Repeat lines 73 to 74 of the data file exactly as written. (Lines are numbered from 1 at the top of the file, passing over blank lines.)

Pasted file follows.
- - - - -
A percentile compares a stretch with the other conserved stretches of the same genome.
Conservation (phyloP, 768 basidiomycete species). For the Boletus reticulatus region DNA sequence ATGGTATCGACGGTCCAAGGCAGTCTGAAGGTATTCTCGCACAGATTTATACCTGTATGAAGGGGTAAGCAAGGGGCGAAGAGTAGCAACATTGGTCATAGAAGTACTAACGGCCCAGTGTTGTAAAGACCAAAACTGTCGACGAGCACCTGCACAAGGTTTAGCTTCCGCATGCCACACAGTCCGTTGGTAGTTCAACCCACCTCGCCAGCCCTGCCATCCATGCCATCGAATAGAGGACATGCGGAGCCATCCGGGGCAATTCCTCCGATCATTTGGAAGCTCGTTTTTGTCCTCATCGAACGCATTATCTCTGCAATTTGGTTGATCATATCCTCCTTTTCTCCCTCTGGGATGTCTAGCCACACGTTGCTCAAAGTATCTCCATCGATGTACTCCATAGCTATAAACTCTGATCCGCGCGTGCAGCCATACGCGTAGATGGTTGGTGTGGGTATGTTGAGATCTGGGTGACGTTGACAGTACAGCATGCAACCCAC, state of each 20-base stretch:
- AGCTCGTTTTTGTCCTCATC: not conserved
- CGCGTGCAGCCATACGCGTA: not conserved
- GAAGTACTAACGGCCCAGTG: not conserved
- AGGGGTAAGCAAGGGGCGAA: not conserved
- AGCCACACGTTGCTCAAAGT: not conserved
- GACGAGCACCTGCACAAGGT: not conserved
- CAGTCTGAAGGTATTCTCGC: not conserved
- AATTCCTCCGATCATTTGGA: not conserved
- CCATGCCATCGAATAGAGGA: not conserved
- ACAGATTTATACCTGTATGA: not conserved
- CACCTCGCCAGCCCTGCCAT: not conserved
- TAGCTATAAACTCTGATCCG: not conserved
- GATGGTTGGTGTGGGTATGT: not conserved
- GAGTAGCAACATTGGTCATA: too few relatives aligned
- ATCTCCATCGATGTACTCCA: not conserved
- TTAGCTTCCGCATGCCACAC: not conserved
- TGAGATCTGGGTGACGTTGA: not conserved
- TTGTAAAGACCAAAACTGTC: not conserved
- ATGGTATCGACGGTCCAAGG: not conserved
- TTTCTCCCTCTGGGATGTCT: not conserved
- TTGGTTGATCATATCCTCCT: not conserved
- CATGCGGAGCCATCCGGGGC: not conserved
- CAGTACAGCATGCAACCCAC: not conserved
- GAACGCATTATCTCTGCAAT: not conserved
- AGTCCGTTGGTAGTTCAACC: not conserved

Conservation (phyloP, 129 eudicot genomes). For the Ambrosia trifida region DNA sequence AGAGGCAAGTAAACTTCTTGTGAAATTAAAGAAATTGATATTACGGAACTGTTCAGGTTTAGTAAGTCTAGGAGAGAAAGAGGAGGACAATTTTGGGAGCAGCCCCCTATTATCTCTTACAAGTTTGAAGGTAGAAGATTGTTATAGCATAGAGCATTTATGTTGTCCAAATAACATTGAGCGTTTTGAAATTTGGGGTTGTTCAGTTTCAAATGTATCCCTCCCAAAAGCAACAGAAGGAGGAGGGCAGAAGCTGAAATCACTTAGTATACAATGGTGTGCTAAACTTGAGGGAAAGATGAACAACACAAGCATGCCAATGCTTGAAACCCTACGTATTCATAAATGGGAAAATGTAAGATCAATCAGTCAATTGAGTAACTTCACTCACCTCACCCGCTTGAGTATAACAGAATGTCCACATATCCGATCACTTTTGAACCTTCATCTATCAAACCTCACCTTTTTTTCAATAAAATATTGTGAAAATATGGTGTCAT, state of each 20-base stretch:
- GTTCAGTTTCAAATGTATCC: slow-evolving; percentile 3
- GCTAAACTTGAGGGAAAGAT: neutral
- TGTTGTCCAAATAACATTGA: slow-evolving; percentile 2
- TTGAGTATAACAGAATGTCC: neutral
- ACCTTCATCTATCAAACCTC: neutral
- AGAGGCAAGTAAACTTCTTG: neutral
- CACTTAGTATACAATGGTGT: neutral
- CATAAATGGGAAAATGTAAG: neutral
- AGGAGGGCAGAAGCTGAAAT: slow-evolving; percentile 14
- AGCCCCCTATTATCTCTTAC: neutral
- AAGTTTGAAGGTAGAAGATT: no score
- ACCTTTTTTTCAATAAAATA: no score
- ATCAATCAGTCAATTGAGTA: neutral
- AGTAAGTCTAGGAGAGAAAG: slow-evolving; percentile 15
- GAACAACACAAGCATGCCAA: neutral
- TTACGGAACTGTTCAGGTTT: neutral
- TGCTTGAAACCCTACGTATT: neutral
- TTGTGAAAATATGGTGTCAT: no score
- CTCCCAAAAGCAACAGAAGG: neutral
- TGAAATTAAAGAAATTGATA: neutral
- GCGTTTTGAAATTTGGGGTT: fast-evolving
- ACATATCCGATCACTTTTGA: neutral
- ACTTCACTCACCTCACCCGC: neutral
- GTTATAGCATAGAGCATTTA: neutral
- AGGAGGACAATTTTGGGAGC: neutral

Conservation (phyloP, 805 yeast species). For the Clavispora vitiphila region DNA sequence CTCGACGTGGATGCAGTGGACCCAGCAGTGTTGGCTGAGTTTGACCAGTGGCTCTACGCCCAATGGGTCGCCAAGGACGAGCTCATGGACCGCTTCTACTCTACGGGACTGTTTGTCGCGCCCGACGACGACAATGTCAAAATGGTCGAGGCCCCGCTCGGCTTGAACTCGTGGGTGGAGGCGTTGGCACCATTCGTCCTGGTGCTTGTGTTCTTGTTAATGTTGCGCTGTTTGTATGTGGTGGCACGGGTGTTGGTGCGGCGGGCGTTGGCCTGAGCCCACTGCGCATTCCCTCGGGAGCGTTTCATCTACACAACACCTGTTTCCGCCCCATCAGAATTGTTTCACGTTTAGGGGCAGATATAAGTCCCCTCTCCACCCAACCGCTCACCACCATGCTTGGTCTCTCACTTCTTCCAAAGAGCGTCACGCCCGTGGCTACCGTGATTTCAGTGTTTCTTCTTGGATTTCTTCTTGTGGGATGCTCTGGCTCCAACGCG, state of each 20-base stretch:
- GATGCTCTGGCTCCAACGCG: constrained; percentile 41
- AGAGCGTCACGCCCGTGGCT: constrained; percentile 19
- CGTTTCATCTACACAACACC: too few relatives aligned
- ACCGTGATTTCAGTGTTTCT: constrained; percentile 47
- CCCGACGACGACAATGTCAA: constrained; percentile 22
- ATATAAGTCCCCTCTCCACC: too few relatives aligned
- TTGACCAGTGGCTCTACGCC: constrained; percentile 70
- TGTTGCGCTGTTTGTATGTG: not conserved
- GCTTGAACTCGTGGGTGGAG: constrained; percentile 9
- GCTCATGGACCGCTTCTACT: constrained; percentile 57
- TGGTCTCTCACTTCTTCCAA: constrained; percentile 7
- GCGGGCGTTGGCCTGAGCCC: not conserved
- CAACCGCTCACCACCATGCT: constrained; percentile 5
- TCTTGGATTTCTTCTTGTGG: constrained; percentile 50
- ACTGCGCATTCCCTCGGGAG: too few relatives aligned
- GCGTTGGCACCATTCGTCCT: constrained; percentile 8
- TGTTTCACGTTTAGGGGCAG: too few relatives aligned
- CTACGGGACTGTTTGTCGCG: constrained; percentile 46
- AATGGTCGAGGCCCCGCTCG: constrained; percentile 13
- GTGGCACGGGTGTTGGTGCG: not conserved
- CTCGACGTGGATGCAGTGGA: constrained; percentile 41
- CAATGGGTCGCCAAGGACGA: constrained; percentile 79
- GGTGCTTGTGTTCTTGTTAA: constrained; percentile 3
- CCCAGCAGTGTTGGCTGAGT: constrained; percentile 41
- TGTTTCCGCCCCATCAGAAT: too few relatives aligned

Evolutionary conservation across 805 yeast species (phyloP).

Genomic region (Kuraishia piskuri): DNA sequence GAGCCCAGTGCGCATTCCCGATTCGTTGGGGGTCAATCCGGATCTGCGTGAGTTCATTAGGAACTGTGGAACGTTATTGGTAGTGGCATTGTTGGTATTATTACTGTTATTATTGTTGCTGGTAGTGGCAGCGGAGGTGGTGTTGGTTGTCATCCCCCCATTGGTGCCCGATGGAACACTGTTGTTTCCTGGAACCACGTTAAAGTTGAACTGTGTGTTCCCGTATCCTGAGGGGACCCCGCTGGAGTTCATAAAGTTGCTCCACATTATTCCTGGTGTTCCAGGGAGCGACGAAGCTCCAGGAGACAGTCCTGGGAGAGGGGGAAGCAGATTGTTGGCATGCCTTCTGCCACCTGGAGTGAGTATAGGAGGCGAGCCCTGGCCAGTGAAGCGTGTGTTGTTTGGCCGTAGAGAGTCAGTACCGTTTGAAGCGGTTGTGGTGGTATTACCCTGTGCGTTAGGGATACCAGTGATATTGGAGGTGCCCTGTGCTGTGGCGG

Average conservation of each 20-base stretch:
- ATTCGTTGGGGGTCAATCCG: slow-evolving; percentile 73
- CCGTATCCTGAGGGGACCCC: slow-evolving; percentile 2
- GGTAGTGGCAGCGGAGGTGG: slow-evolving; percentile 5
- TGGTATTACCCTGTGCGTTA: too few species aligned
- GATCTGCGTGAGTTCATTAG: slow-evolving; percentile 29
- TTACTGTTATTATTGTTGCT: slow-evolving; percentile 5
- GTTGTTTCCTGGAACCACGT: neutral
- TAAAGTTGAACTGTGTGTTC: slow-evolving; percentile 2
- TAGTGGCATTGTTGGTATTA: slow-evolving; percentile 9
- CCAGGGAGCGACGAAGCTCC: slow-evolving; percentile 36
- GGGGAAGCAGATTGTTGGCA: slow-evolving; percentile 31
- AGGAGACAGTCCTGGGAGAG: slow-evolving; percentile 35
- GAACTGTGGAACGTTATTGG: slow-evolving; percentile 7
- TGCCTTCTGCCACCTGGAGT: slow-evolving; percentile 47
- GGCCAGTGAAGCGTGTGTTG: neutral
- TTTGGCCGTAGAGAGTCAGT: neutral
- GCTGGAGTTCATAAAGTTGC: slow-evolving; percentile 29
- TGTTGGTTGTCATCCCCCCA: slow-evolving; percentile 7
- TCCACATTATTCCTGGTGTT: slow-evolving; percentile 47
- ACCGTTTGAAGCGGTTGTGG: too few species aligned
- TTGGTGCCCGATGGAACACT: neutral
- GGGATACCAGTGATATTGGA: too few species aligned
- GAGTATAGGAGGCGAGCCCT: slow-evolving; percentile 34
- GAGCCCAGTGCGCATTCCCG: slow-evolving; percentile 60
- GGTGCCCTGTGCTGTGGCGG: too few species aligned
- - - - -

- AATGGTCGAGGCCCCGCTCG: constrained; percentile 13
- GTGGCACGGGTGTTGGTGCG: not conserved